For this session, we invite paper submissions on any topic at the intersection between health and/education and labour economics. Economists have shown a great interest in the relationship between labour market outcomes, education and health. These topics have gained prominence in recent years as population ageing changes the composition of the workforce, together with increased globalization and automatization of some tasks, all of which have important consequences for worker productivity and occupational health.
Examples of suitable topics for the session are
 Early life health, education, and productivity
 Impacts of educational reforms that target individuals during high school and/or college years
 Compensating differentials and occupational risk
 The intergenerational transmission of health and determinants of employability
 Retirement and health capacity to work at older ages
 Health insurance and the labour market
 Mental health and employability
 The effects of unemployment and downturns on health
 Structural modeling of labour market decisions and education/health
 Evaluation of health and education reforms
 Prescription drug use, mental health, education and labour market outcomes


Submissions should take the form of a complete paper, and be sent to: and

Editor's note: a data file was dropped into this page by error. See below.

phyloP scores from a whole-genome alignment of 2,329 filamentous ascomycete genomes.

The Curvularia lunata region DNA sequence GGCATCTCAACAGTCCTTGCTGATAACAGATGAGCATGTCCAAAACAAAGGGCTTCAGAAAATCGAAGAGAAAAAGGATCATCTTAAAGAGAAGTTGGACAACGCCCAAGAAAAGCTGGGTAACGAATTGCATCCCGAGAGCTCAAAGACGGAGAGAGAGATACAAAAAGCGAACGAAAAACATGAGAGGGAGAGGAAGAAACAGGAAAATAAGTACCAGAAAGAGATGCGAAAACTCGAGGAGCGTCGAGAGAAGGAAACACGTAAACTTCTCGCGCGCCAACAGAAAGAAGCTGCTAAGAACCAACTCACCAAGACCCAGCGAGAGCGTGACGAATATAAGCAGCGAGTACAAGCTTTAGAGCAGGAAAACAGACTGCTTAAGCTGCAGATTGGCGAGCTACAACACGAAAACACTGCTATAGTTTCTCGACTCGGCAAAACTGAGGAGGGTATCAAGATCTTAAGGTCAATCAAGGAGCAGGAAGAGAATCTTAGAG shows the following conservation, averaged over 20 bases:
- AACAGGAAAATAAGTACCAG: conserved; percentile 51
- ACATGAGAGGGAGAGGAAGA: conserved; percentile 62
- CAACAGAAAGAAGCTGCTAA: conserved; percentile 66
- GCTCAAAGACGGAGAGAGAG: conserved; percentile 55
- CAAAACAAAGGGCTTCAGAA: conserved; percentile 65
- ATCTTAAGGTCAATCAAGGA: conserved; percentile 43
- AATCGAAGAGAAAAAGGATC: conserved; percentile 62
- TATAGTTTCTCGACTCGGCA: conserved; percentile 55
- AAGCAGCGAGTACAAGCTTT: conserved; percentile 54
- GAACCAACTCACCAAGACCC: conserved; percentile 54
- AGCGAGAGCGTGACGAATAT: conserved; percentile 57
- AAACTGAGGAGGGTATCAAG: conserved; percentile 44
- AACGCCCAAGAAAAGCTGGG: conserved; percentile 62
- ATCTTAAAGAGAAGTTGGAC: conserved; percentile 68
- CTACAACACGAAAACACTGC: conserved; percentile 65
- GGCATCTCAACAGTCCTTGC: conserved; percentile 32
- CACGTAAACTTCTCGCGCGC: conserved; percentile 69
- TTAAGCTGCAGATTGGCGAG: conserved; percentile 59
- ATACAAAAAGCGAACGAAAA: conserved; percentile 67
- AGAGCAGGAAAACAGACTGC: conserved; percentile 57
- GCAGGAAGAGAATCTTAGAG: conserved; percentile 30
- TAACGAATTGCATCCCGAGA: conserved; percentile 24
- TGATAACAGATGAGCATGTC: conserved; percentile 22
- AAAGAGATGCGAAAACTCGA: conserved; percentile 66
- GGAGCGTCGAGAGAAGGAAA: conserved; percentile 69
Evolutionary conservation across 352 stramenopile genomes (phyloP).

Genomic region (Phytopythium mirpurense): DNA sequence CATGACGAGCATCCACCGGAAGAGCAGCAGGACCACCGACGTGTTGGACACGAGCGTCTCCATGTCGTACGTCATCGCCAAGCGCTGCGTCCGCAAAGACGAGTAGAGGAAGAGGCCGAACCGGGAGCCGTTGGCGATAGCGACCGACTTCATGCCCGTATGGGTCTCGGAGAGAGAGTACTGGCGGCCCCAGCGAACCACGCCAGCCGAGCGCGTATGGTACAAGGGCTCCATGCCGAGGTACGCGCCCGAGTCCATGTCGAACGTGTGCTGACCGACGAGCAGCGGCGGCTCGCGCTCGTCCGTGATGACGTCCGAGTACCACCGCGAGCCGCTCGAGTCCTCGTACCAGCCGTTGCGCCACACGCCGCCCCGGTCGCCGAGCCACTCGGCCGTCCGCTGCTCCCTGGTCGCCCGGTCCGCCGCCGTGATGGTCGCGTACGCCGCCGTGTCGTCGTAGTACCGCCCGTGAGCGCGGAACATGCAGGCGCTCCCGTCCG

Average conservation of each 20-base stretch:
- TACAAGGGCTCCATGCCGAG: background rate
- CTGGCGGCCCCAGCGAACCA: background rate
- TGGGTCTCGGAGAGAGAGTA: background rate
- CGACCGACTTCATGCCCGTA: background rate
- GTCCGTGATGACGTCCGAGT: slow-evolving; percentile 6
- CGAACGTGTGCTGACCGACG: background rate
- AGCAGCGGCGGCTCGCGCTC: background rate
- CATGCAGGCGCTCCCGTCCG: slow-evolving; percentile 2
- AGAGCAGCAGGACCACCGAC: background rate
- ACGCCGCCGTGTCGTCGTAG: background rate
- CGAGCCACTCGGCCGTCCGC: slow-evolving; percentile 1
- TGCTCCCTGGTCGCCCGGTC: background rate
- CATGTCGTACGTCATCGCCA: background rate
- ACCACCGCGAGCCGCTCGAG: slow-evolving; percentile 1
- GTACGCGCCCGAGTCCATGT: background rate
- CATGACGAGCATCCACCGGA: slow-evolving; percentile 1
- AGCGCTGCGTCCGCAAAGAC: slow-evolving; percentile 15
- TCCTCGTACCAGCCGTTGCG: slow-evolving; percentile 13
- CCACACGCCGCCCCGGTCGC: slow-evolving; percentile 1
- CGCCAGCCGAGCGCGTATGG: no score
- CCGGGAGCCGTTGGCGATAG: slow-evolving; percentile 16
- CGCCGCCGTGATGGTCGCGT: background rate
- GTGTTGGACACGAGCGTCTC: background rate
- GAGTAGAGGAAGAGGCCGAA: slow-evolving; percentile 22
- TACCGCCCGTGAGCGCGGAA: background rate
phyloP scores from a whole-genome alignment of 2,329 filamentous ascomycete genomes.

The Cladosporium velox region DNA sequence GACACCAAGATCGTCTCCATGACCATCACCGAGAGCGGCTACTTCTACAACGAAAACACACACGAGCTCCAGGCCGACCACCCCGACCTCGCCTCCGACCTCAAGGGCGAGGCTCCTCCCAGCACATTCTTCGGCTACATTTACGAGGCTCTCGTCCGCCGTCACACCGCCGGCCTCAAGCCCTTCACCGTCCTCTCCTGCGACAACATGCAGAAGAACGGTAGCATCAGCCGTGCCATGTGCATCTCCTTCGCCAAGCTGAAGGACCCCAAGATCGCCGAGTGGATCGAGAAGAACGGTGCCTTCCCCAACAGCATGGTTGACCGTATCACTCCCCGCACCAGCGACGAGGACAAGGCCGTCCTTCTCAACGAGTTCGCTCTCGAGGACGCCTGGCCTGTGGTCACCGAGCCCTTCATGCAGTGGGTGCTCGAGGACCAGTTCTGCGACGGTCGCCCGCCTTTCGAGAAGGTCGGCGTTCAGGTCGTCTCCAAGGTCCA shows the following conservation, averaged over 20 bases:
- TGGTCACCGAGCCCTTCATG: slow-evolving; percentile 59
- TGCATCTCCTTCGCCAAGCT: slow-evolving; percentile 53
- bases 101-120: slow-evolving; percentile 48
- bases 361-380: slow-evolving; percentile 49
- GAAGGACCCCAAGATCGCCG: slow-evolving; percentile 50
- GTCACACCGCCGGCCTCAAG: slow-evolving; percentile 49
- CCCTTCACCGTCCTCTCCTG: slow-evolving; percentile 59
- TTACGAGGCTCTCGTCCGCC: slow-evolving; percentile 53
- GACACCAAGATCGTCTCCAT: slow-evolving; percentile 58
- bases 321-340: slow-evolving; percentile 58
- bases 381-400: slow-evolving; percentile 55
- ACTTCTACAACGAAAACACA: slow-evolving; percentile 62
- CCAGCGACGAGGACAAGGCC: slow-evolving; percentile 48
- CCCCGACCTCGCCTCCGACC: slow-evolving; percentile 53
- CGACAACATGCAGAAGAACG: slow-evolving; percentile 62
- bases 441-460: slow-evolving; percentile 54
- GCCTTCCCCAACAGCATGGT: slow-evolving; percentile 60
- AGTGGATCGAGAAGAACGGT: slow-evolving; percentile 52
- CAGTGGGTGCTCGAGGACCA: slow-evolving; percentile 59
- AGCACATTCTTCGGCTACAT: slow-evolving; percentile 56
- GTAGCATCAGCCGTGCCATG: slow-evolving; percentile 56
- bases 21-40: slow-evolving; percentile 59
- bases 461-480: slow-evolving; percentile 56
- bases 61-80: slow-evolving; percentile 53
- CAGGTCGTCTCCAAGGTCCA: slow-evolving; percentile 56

Submissions should be sent no later than May 10th, 2020.
The scientific committee’s decisions will be announced by May 20th, 2020.

The organizers of the Lisbon Meeting are closely monitoring the situation concerning the coronavirus (Covid-19) and taking all developments very seriously. At this time, we do not anticipate the need for any alterations to the program.

Organizing Committee

Bruno Carvalho (Nova School of Business and Economics and ECARES (ULB))
Alexander Coutts (Nova School of Business and Economics)
Rui Costa Lopes (Institute of Social Sciences, Lisbon)
Pedro Magalhães (Institute of Social Sciences, Lisbon)
Sandra Maximiano (ISEG, ULisboa and UECE)
Joana Pais (ISEG, ULisboa and UECE)
Susana Peralta (Nova School of Business and Economics)
João Pereira dos Santos (Nova School of Business and Economics)
José Tavares (Nova School of Business and Economics)